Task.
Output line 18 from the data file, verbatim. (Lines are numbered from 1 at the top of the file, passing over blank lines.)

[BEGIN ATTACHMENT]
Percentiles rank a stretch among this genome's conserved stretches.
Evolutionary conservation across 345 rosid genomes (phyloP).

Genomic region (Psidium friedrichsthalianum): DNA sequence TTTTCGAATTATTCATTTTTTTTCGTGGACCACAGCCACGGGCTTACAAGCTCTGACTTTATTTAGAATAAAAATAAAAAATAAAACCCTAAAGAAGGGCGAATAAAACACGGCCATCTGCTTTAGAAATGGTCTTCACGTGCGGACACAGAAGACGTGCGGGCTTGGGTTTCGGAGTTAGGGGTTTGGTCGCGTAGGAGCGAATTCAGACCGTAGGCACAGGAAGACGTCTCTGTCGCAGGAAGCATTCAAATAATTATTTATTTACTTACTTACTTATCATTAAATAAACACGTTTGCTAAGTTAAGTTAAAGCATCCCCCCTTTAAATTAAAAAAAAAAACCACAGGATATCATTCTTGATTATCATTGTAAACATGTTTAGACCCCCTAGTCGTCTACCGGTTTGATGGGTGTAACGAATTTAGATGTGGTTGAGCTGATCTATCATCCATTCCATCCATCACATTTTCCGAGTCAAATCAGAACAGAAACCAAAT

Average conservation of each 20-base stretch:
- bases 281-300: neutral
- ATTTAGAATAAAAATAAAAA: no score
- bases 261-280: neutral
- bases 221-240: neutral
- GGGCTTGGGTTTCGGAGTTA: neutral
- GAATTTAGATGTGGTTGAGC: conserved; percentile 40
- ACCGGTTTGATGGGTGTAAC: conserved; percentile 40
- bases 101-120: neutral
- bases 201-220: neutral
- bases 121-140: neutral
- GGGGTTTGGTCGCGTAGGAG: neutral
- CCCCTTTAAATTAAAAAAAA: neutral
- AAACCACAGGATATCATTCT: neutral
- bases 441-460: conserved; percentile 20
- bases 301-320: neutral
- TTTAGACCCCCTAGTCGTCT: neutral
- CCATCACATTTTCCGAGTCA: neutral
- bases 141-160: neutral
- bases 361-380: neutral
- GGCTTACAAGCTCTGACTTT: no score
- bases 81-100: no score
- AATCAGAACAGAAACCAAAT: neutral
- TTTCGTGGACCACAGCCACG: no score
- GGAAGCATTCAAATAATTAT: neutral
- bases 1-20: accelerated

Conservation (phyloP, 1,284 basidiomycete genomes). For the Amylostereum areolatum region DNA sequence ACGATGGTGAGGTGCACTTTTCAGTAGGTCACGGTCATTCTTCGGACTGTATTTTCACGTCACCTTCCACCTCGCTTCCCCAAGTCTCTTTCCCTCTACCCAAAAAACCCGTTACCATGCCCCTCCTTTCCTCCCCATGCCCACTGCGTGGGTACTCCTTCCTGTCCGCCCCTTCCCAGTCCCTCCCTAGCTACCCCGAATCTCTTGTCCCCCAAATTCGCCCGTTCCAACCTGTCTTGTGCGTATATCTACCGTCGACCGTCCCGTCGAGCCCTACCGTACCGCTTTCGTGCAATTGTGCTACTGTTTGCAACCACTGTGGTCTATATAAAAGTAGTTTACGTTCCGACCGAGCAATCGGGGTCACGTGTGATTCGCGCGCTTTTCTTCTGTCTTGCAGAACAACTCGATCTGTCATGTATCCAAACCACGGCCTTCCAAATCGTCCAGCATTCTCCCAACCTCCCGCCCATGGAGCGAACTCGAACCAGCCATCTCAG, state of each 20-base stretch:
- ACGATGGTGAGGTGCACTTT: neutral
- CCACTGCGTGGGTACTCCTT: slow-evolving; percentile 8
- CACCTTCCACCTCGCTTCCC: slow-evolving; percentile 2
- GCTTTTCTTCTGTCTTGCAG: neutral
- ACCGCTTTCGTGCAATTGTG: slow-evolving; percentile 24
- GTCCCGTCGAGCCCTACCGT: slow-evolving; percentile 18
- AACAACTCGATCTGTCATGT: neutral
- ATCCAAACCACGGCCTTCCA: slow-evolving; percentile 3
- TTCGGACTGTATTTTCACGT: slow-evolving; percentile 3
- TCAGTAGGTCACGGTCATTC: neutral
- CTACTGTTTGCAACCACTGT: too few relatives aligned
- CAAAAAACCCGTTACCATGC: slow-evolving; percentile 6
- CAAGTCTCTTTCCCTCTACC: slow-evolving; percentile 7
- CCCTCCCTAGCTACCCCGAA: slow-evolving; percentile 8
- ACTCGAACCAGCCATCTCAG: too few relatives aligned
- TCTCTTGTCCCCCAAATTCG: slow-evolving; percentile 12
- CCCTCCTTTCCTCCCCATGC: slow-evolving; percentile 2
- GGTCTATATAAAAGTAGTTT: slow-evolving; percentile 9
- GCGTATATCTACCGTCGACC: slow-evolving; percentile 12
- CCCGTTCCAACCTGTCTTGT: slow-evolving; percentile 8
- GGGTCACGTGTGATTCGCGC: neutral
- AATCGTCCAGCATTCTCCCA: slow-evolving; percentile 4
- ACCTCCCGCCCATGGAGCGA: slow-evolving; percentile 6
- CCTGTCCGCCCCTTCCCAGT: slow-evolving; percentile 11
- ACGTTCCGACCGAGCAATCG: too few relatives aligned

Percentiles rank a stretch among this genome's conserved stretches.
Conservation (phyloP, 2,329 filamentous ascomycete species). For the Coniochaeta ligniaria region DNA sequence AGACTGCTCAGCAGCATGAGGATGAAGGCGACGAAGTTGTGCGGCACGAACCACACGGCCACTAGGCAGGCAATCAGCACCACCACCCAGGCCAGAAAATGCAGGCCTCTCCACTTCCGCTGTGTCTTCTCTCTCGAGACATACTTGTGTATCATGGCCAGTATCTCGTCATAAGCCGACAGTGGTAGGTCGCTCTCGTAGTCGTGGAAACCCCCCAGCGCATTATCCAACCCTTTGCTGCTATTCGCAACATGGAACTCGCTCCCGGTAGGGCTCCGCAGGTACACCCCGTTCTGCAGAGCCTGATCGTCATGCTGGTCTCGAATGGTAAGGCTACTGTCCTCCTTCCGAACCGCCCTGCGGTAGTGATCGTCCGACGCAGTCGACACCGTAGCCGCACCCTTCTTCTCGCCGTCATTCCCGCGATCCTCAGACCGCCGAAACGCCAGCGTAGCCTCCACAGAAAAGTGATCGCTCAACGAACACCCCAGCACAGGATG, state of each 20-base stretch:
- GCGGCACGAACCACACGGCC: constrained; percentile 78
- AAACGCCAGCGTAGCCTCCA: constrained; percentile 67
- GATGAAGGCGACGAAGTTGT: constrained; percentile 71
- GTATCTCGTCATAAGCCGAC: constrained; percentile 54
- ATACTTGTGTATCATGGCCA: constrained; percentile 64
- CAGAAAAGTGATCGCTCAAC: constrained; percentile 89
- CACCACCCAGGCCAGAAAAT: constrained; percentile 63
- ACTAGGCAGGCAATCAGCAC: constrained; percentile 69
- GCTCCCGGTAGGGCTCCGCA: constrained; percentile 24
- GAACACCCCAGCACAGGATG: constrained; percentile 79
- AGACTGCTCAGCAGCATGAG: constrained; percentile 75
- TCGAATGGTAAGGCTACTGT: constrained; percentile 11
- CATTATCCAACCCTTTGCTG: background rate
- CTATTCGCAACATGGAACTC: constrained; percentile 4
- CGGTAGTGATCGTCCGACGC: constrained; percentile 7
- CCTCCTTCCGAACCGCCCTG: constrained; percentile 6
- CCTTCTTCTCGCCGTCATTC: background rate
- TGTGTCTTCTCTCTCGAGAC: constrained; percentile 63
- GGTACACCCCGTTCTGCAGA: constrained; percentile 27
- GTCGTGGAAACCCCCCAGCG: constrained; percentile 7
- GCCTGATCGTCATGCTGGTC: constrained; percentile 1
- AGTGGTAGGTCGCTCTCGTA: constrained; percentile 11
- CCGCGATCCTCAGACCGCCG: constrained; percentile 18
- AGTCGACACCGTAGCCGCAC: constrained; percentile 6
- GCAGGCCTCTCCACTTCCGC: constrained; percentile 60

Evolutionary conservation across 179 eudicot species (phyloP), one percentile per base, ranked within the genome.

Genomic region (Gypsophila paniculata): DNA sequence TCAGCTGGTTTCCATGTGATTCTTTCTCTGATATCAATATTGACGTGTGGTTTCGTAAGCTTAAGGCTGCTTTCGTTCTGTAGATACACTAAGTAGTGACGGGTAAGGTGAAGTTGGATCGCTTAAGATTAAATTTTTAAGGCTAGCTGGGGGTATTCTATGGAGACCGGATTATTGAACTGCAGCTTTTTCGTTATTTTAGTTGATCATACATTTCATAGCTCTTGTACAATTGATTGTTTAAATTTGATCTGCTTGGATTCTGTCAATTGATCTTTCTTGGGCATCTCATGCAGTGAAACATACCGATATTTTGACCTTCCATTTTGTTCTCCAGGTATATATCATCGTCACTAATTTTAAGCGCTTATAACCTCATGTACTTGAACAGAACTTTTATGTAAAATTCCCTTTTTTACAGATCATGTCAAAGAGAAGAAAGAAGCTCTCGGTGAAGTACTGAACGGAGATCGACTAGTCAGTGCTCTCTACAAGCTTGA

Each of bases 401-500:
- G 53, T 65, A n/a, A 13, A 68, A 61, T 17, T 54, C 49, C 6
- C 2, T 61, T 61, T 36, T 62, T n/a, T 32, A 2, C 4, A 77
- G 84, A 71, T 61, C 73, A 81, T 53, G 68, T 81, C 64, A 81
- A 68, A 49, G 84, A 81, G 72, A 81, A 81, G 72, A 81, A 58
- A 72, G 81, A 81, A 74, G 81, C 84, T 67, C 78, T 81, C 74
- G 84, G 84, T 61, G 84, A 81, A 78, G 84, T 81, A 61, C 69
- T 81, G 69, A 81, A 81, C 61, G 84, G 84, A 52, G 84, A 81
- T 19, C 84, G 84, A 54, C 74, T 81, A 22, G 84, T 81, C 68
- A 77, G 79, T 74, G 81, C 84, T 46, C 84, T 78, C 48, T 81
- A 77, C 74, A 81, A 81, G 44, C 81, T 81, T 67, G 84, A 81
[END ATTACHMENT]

- bases 441-460: conserved; percentile 20